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Suppose I have virtual function foo() in class B, and I need slightly different behavior in one of B's derived classes, class D. Is it OK to create an overriding function D::foo(), and call B::foo() from there, after the special case treatment? Like this:

void D::foo()
{
  if (/*something*/)
     // do something
  else
     B::foo();
}

I am not asking whether that would work, I know it will. I want to know, whether it is right in terms of a good OOD.

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7 Answers 7

up vote 9 down vote accepted

This is perfectly good. In fact, the canonical way of performing some operations is calling the base class method, then do whatever (or the other way around). I am thinking of operator= here. Constructors usually work that way, too, even if this is a bit disguised in the initialization list.

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Yes, it is.

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2  
Common, standard, normal, typical, widely-used. Indeed, it's absolutely essential to be able to do this. –  S.Lott May 13 '09 at 10:08

Yes, its totally ok as long as you are not violating the Liskov Substitution Principle.

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I have seen GUI frameworks use this to fall back on the base class's default implementation which contained code to signal errors/throw an exception/return a generic value.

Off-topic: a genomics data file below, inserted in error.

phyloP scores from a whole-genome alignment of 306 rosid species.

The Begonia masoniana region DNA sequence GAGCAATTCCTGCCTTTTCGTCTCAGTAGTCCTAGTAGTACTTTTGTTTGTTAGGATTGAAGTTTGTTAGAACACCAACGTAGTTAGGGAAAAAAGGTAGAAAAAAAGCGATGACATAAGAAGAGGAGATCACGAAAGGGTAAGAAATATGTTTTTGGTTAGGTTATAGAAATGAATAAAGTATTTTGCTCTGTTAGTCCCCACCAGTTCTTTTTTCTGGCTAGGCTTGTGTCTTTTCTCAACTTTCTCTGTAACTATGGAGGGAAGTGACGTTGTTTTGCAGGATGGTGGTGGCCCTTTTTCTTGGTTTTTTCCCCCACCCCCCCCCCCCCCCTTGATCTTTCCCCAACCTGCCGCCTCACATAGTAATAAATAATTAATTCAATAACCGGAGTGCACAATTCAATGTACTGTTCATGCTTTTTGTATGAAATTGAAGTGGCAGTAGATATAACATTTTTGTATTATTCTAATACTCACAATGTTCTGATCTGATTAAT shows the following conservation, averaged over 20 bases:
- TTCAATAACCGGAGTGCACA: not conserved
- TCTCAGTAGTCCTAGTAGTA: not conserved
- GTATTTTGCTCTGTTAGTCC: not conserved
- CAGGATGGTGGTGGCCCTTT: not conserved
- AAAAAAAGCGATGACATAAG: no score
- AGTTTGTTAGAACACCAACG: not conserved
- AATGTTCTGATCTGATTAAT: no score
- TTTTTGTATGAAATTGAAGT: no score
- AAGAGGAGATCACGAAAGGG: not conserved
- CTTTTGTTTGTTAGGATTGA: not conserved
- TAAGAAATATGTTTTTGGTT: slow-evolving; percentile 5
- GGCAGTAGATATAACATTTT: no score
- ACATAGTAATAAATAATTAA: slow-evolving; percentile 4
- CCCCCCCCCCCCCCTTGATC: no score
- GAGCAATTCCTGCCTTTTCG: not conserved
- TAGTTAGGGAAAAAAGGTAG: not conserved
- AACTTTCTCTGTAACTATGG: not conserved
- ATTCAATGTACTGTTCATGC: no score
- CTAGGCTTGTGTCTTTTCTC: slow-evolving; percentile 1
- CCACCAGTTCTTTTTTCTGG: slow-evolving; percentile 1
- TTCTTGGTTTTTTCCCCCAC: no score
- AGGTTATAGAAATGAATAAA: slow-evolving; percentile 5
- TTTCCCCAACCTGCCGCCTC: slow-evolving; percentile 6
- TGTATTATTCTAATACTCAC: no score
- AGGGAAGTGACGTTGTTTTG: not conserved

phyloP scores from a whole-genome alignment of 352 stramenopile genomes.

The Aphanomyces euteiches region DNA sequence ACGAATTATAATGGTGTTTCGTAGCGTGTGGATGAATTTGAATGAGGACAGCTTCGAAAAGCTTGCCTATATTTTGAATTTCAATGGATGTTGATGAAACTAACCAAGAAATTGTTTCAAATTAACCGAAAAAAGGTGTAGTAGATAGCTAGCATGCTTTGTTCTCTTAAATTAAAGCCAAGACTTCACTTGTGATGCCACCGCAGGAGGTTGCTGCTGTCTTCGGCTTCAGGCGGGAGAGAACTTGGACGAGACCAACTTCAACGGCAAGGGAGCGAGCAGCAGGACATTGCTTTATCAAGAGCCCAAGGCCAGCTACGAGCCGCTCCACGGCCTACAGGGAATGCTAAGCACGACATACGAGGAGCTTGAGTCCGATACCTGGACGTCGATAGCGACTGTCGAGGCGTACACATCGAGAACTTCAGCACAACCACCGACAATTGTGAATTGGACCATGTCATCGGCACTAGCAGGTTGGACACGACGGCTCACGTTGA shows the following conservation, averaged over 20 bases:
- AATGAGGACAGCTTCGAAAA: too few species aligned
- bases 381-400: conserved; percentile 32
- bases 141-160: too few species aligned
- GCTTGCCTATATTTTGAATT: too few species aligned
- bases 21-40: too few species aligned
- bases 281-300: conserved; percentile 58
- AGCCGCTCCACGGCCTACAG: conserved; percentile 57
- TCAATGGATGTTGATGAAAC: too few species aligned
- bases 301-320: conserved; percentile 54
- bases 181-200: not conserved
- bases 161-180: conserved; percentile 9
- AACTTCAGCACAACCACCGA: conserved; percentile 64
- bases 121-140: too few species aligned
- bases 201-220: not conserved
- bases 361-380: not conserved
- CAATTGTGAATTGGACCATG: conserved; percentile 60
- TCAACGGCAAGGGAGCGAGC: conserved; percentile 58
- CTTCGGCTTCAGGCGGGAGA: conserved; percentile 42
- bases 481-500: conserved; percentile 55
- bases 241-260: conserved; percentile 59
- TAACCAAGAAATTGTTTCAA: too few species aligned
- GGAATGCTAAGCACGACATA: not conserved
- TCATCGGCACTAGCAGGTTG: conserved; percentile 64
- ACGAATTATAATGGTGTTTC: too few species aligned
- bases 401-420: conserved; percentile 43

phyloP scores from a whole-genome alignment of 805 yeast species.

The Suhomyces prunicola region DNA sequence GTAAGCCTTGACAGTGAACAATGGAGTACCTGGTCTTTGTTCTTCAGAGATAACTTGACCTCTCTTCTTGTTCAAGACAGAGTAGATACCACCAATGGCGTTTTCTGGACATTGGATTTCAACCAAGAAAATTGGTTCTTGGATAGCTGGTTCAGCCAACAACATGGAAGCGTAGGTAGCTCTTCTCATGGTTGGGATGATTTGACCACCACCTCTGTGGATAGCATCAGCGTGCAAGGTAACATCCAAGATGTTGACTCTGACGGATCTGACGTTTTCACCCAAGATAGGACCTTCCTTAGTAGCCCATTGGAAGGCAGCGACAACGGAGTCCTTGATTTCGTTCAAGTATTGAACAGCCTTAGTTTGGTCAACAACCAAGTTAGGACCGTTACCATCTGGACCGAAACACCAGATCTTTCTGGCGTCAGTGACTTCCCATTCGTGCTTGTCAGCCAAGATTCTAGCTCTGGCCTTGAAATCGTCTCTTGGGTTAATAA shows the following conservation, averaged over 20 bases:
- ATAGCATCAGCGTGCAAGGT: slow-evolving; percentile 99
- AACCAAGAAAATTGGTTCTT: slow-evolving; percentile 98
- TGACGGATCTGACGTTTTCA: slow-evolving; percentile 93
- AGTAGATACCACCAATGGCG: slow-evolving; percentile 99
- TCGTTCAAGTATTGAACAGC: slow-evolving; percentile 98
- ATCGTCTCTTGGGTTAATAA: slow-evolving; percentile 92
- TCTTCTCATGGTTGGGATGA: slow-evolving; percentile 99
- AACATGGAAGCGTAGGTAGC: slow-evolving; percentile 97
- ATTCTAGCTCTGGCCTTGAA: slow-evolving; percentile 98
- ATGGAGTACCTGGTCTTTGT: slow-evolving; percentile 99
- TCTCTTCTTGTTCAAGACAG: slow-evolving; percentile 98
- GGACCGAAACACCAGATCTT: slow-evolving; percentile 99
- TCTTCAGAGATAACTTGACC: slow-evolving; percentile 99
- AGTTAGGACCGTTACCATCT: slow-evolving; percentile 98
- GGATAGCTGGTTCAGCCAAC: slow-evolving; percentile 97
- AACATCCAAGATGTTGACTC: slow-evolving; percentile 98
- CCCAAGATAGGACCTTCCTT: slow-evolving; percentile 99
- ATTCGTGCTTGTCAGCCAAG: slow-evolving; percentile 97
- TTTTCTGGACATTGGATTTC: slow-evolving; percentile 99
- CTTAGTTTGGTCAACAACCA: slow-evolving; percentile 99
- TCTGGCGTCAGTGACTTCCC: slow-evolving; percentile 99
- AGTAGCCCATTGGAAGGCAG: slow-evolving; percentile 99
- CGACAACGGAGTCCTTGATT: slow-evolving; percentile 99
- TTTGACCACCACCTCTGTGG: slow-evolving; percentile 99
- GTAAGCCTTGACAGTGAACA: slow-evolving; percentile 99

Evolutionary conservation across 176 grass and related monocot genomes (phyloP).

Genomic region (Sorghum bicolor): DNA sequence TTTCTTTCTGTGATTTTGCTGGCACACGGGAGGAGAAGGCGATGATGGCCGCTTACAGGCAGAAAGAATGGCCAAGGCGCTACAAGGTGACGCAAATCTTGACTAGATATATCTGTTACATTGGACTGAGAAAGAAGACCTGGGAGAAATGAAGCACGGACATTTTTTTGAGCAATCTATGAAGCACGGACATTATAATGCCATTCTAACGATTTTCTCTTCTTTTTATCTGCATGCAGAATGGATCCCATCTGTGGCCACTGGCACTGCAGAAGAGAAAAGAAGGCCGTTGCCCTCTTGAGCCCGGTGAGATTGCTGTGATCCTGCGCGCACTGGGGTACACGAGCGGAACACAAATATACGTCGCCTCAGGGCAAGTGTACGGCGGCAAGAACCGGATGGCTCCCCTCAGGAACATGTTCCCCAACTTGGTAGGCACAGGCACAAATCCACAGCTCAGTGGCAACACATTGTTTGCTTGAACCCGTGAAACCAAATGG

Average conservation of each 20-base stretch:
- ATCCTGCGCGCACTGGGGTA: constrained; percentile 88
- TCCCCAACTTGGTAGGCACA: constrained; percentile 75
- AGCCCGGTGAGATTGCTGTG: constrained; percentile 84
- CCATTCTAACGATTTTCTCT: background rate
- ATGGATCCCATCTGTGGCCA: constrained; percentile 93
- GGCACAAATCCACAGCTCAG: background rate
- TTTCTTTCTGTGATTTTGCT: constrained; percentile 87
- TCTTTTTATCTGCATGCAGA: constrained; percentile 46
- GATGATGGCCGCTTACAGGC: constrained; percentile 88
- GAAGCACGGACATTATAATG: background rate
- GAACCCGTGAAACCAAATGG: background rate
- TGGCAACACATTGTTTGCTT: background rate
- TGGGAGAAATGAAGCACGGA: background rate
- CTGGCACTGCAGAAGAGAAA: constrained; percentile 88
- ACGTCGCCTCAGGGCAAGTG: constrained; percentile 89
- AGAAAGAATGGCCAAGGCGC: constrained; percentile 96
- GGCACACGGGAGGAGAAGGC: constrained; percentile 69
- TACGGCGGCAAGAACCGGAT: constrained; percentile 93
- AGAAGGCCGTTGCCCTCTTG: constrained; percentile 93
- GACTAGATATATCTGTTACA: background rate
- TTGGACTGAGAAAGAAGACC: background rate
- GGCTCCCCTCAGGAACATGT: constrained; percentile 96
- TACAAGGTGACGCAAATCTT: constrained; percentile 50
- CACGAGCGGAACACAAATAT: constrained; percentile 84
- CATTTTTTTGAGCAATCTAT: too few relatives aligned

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It's ok. Syntax you had gave can be also used to temporary turn off polymorphism, i.e. when you call obj->B::foo() method will be chosen from class B regardless if foo() is virtual or not and if obj is instance of B or not (it must be an instance of class extending B though).

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You can't guarantee the function isn't called from a subclass of B, in which case you're not turning of anything at all. –  xtofl May 13 '09 at 10:22
    
@xtofl: You say that if I have B extends A, C extends B, i.e. A<B<C class hierarchy, and C obj;, then calling obj->B::foo() is permitted to call A::foo() ? –  anon May 13 '09 at 10:28
    
@xtolf: I just verified my answer and it appears to be correct. –  anon May 13 '09 at 10:38

Yes it is , that's what your compiler do for you every time it generates a constructor and a destructor: calling the mother's one for instance. I often rely on that"trick" in my own code.

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It's fine to call base's implementation, but doing it conditionally moves you apart from constructor semantic, contrary to what have been suggested in other answers.

You may run into fragile base class issue in two ways :

  • By assuming B::foo() provides common behavior for the whole hierarchy (ie, forgetting the method isn't always called)
  • Nasty problems depending on what // do something actually does !

For completeness, let's mention a symmetric design approach : Template pattern (base implementation calling specific sub-part)

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